There is a long history of mergers in the United Kingdom, the United States and elsewhere; the practice has been fashionable. They have been driven by management, which has a vested interest in size, and by the fee incentive for the merchant banking institutions. Invariably, as much of the economic and management literature shows, not only do mergers reduce competition to the detriment of consumers, but they do not benefit shareholders much either. An altogether more sceptical view is necessary, and that does not square with how the Minister sees the Bill rolling out. It is useful that the amendments allow us to continue to tease out what will happen.

I do not share either the geographical or the ideological stance of the hon. Member for North-East Derbyshire (Mr. Barnes), but an important point was buried in his contribution, and we need to keep it alive. I would approach the problem in terms of accountability. I agree in general with the idea of political independence, and that there should not be routine political interference in merger references. In that sense, the Bill takes us a step forward.

However, we have lost what elected politicians bring to bear to policy issues. We are elected to take account of the public interest and there is a fear that we are throwing out the baby of public accountability with the bathwater of political interference. We need to find a way to put it back. I would prefer to do that by having much stronger political accountability.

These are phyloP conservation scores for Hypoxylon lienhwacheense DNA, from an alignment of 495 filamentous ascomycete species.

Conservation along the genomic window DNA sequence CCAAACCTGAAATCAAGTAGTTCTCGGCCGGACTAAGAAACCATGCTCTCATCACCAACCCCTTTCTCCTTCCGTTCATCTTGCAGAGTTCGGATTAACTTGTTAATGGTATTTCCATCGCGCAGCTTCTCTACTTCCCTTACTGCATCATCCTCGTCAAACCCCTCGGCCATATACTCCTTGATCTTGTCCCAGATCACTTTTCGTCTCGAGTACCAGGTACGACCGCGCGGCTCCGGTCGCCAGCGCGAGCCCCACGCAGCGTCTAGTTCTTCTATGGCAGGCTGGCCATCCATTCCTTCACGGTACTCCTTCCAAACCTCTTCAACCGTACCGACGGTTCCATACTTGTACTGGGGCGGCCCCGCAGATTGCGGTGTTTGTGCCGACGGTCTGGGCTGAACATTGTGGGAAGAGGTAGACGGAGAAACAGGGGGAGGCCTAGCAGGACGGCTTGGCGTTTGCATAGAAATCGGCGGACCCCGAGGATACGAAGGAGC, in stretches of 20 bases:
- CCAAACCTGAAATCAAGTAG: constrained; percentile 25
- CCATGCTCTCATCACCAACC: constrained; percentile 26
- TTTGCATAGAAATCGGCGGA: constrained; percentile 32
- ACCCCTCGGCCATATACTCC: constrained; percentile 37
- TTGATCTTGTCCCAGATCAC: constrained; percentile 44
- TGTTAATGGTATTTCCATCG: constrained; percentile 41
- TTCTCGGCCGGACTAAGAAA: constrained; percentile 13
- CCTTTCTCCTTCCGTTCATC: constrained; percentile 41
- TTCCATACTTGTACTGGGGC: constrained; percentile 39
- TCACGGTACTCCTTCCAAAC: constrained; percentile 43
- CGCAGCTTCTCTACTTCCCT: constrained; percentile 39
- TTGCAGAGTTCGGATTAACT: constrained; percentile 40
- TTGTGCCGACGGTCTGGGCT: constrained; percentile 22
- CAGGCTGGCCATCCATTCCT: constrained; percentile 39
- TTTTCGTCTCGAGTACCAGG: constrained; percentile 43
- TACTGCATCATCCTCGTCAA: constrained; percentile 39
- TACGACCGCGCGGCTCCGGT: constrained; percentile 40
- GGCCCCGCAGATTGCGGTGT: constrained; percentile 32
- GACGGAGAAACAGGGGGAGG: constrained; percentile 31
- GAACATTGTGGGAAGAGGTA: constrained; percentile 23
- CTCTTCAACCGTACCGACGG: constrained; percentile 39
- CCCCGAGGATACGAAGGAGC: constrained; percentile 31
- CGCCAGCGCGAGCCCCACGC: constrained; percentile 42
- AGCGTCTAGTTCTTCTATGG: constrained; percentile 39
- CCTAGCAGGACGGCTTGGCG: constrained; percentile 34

Indeed, I argued in Committee that we need a mechanism so that the chairman and other officers of the OFT receive the political scrutiny to which the Monetary Policy Committee is subjected by the Treasury Committee. It comes before Parliament at regular intervals and MPs, through the Select Committee system, have a veto over appointments. That helps to ensure that the officials appointed by Ministers to perform a specific task are kept aware of the public interest. However, the Government are unwilling to go down that road,

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so another way to tackle the problem is required. In that respect, the approach of the hon. Member for North-East Derbyshire is helpful.